Mental Health for EDM Producers and Maslow’s Hierarchy of Needs with Chris Graham
It’s the big 050! Thanks to everyone who has made this possible, and here’s to another 50 episodes with you guys along the way!
We’re going deep in this episode. I’m so honored to have Chris Graham, my mentor, business coach, and good friend as a guest today.
In this episode of Electronic Dance Money, we’re diving into an hour long conversation about mental health as not just EDM producers, but business owners.
Chris opens up about his incredible journey tackling his mental health over the past year and we breakdown Maslow’s Hierarchy of needs. If you’re interested in self actualizing and trying to be the best you there is to be, then you don’t want to miss our on this episode.
What You’ll Learn:
- What Maslow’s Hierarchy of Needs is
- The one tool to help your mental health
- What you can do to improve your mental health
- How to approach Maslow’s Hierarchy of Needs
- Ways you can climb the ladder of Maslow’s Hierarchy of Needs
and much more!
Chris Graham Mastering – https://www.chrisgrahammastering.com/
Chris Graham Coaching – https://chrisgrahamcoaching.com/
Bounce Buttler – https://www.bouncebutler.com/
The Six Figure Home Studio Podcast – https://www.thesixfigurehomestudio.com/podcast/
Electronic Dance Money Booklist – https://enviousaudio.com/booklist
How to Win at the Sport of Business – https://amzn.to/31EkWmr
The Ultimate Guide to Google Ads – https://amzn.to/3qLxm6t
Automatic Episode Transcript — Please excuse any errors, not reviewed for accuracy
hey guys welcome to electronic dance money your number one business resource for making money as electronic musicians and producers
all right we’re back with another episode of electronic dance money and i’m so damn excited for this episode today i’ve got my guest chris graham from chris graham mastering owner and ceo of bounce butler and co host of the six figure home studio podcast chris how the hell are you doing
i’m so much better now i’m so pumped to hang with you today man
dude this is gonna be so much fun you know this is what’s so funny too is that so for those of you who don’t know all of the listeners listening this podcast would not be without chris he’s the one that came up with the name and helped me come up with the idea it was if i remember the we were on a coaching call and you came up with it and my mind was just blown and i immediately started working on it
i was sitting in that red chair and the next room over i remember that’s right very early
it was it was such an eye opening moment and even better yet it was almost two years to the day that that happened and this is episode 50 i was wanting to do something special for episode 50 and here we are
yeah it’s so weird to think about anything that’s two years ago because of what’s happened the last year right with COVID and stuff it’s two years ago seems like four or five years ago yeah last year was
so slow yeah it was just a it just never ended it was a never ending chaos but here we are we’re slowly coming back out of it things are relatively getting back to normal this is true and i’m so hopeful i’m even more dude what’s funny enough is before we scheduled this podcast i actually scheduled my podcast with brian the other host of the six figure home studio podcast for the next episode so i get back back six figure home studio hosts it’s gonna be so much fun amazing but today we’ve got you all the focus is on you i’m so excited for people to hang out and listen to you as well i know i have a few listeners from the six figure home studio podcast so i’m sure there’ll be amped that you’re on here today as well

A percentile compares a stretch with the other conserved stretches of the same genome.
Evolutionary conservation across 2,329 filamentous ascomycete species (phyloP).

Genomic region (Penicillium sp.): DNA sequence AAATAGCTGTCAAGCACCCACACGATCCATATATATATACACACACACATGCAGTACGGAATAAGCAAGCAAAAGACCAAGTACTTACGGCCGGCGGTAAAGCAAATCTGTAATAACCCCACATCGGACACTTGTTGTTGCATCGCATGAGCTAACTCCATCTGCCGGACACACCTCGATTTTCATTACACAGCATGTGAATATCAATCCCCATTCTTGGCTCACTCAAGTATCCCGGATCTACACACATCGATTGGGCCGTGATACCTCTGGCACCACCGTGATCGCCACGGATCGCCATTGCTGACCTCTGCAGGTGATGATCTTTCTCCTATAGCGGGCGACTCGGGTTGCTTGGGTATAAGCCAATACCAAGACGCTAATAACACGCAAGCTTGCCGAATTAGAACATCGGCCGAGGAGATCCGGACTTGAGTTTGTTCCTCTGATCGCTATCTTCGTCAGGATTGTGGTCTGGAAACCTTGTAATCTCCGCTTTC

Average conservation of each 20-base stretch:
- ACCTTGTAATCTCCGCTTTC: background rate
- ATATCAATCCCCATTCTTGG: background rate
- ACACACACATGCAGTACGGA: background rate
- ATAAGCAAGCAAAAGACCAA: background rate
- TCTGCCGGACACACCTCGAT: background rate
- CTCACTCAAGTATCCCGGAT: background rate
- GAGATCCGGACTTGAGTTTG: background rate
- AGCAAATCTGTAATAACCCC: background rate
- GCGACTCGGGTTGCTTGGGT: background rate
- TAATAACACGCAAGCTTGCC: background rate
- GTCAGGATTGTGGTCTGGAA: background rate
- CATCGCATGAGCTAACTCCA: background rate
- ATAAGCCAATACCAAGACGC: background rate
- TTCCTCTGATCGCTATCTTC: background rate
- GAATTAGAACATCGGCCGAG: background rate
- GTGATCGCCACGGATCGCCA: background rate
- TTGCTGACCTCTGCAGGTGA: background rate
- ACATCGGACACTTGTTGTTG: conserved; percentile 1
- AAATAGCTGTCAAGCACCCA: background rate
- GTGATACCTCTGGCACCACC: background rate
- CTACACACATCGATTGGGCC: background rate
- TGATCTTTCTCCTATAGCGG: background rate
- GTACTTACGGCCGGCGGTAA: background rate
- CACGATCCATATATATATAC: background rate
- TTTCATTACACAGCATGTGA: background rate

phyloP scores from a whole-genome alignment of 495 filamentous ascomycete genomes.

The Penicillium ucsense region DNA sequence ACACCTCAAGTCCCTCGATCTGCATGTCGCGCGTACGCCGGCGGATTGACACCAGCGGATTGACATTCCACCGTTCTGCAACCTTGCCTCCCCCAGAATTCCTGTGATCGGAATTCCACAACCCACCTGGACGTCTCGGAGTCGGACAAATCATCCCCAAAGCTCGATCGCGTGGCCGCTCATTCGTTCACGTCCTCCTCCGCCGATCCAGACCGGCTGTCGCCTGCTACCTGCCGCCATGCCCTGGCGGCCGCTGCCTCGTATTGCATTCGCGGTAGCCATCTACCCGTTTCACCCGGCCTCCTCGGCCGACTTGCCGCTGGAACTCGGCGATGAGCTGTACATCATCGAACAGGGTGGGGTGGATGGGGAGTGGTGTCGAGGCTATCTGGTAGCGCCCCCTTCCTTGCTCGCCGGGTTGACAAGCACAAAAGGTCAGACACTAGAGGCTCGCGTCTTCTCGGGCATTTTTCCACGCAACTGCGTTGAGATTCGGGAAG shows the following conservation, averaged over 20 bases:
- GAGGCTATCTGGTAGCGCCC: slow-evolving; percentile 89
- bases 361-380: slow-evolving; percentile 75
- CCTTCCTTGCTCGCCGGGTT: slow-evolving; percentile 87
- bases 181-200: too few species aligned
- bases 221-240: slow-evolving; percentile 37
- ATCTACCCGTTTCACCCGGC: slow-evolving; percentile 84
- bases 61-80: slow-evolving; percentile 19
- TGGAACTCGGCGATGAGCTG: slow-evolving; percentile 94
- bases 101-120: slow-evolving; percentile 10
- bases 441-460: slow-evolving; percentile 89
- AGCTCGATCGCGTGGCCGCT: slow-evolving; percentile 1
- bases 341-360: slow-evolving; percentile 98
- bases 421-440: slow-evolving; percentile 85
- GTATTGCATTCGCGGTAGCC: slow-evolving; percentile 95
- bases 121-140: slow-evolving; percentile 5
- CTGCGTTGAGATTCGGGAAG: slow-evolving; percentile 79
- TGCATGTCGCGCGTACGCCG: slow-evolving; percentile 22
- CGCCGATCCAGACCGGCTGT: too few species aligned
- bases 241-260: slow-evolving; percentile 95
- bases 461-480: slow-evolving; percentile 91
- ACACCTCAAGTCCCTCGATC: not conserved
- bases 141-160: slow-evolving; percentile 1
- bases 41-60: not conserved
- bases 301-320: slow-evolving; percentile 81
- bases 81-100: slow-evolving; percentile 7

what’s up what’s up guys
but let’s get into your history man how did you get involved with music and get to where you’re at today with arguably a couple of the most successful businesses at least one of the most successful podcasts in the industry how’d you get from just making music to where you are now as a very successful business owner
dude okay so i’m in a weird spot right now because over the course of the last year with COVID-19
did a lot i had to do a lot of soul searching i had to do a lot of confronting parts of me that i didn’t want to confront things about me that i didn’t like things that i was scared to explore things from my past and what came out of that and for any guys that listen to the podcast the six freedom studio heard a little bit about this but i got i ended up getting diagnosed with ptsd and as i dug into that a lot i’m not going to give any specifics but like some really nasty dark stuff from my childhood came out and it was really really really unpleasant to learn that these sort of things that i’ve been hanging on to and had repressed but at the same time it was amazing because i was able to start to see them because i was healing and so if you would have asked me two years ago what my origin story was i would have had a much different answer than i would today and so my history with music starts i think the way a lot of people start in that i was had a lot of fields as a kid had a lot of emotions and if i was playing piano or my guitar they made sense for a little while like i could i could get i could i didn’t have the words to describe the way i was feeling in the in the stuff i was going through but music kind of gave me an outlet for that i didn’t have any idea that’s what was going on i just knew like hey that’s the fun and apparently girls like it when the guy plays guitar too so when so yeah my origin story was i got into music because it was medicine it helped me deal with the demons i was fighting And gave me some reprieve. And as I leaned into that, I inadvertently put my 10,000 hours in, not at a discipline, but out of necessity. And so I just wrote and played and sang and learned and learned and learned and learned and learned and eventually became this like, solo singer songwriter, one man band, like traveling act, and it was great. This is like college right around here. And you know, I’d recorded a CD and then a second CD, and I was selling these things back in the mid 2000s, right at the end of CDs, right at the end, when people are like, I like your one song, here’s $15 for your whole CD. And maybe this is a magazine. And so I did that. And I didn’t realize it at the time. But I thought, like the solo singer songwriter was just sort of my vibe. Now I look back and I’m like, Oh, I was a loner, because I had unprocessed trauma. That’s why I didn’t want to be in a band. And so it That was it, you know, I would go out and play myself. And it went, well, as far as like my own dreams. It’s not like I had a hit on the radio or anything. But like, I could pay all my bills with music, and was on the road, making new friends and meeting people and, and feeling like I was making an impact on other people’s lives with my music. It was awesome. So it made sense to be like, Hey, I feel better when I make music. Maybe I should do it as a living. Like once I graduate. So I got into recording, mostly just so I can record myself for free. That was like my major and at Ohio University. And I got into that, and I sort of had this thought about like, yeah, I’ll be in the studio, like all day, every day, like for college, and it’d be great. And that is not what it looked like, at all other than the studio like 20 times maybe, like not very often. not nearly enough. And but I loved it. And so I would start to take CD sales. And you know, I was it was cool. Like I was making like $20,000 a year as a college student sounds CDs. And I would, it was awesome. It was unbelievable. I went from like the poorest friend, I had, like, the poorest of all my friends to like, the most disposable income of my friends. I was like, This is awesome. And so I started using that money to buy recording gear. And